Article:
Character of the area
The Edwardian heart of the area between Spen Road and Arncliffe Road is currently designated a Conservation Area. The area is characterised by a grid pattern of roads containing attractive Arts and Crafts style detached and semi-detached villas in brick with some render and with a full attic storey but in relatively small plots. Some later 20th century infill, with blocks of flats, are of poorer quality but one sympathetic recent development may be seen on Arncliffe Road. The Lawnswood School playing fields to the north of Spen Road, with mature trees along the boundary, provides an open but well defined edge to the area. Also included in the Conservation Area is the parade of shops with flats above on Otley Road with distinctive Dutch gables to the front.
Here, many of the streets have grass verges but those with narrow verges in particular are suffering damage by parked cars. West Park Drive is the main spine road but has no grass verges. Details of the streetscape and building materials are more fully described in the Conservation Area Appraisal and Management Plan and should be taken into account in any future alterations and extensions or infill development in the area.
The next phase of housing development, which took place immediately before and after the First World War between Otley Road and Welburn Avenue, also shows Arts and Crafts characteristics, and should be considered for inclusion in any future extension of the Conservation Area.
The area south of Welburn Avenue, on land previously in the grounds of Kirkstall Grange, continues the pattern of a mix of two storey detached and semi-detached houses in brick with some render but in varied styles including elements of Art Deco on Northolme Crescent. The few blocks of flats respect the scale of the adjoining houses.
Nearly all the roads here have stone kerbs and grass verges but in some streets the verges are placed at the back of the footways and this encourages their ‘adoption’ and planting up by residents. The main access road is Kepstorn Road and this has a fine collection of mature street trees. Its oblique junction with Harrowby Road with a wider verge and large brick gateposts to fronting properties creates an interesting feature. There are attractive views across the West Park Fields from the end of Kepstorn Road and along Northolme Crescent.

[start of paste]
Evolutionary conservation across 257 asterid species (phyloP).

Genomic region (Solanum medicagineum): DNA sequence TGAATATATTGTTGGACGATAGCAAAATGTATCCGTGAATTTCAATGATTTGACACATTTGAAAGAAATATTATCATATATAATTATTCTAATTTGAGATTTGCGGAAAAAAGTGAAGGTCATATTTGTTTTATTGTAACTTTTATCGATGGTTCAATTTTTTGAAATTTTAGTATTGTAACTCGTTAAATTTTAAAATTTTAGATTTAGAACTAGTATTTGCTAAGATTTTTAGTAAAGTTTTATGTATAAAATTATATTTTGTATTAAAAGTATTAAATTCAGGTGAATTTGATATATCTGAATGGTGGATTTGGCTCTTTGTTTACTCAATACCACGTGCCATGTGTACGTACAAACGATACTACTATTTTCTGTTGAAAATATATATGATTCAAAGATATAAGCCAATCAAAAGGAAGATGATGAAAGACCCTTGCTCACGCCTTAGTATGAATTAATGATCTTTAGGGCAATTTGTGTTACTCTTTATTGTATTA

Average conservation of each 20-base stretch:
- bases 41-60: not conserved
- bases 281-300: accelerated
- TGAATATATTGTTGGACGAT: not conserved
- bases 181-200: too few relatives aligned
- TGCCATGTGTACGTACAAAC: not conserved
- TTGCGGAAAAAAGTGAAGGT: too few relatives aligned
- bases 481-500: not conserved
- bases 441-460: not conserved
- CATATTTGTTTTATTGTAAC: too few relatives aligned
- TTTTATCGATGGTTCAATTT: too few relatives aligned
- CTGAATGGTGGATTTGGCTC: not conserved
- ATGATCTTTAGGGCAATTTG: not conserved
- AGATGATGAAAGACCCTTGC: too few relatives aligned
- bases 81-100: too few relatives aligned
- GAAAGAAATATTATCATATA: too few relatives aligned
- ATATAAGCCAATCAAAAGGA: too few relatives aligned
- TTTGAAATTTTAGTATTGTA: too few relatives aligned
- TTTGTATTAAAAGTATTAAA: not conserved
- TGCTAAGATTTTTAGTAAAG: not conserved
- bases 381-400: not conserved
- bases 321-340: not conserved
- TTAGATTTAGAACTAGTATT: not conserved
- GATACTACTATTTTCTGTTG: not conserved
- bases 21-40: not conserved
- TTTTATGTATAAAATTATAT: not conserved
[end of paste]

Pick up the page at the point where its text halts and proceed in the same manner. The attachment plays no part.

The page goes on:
Development also took place on both sides of Otley Road, opposite to and in the grounds of Weetwood House (Mount), initially in the form of detached houses but later with flat blocks. Weetwood House together with its Lodge, both built in stone, remain and are recognised as ‘positive buildings' within the Weetwood Conservation Area. Otley Road is attractively lined by mature trees, including in the central reservation as it approaches Lawnswood roundabout.
Additional shops were built at the junction with Spen Road and originally included a Co-op. Development on both sides of Spen Lane and north of Spen Road started during the inter-war period and again consists of two storey houses, mostly brick and semi-detached. A Congregational Church (United Reformed) was also built on Spen Lane at this time.
At the junction with Butcher Hill there are two parades of shops, one with flats above and one containing the local Co-op. There are pedestrian crossing facilities at this point, the only controlled crossings on Spen Lane. Also at the junction was the West Park Centre (ex-School), built on land originally part of Kirkstall Grange and the gatepiers to the estate entrance from Spen Lane are still to be seen, although damaged. Also built on Kirkstall Grange land off Northolme Avenue is the local primary school, St. Chad’s, having recently relocated here from Otley Road.
Key Positive Characteristics
• The Edwardian Arts and Crafts style architecture of the houses
• Grass verges to many of the streets
• Mature street trees such as those along Kepstorn Road and Otley Road
• Hedgerow planting to many front garden boundaries
• Views across West Park Fields
Extracted from Far Headingley, Weetwood & West Park Neighbourhood Design Statement, Leeds City Council, 2ed, 2014. The whole document is available online at <http://www.leeds.gov.uk/docs/FH%20NDS%20Adoption%20Version.pdf>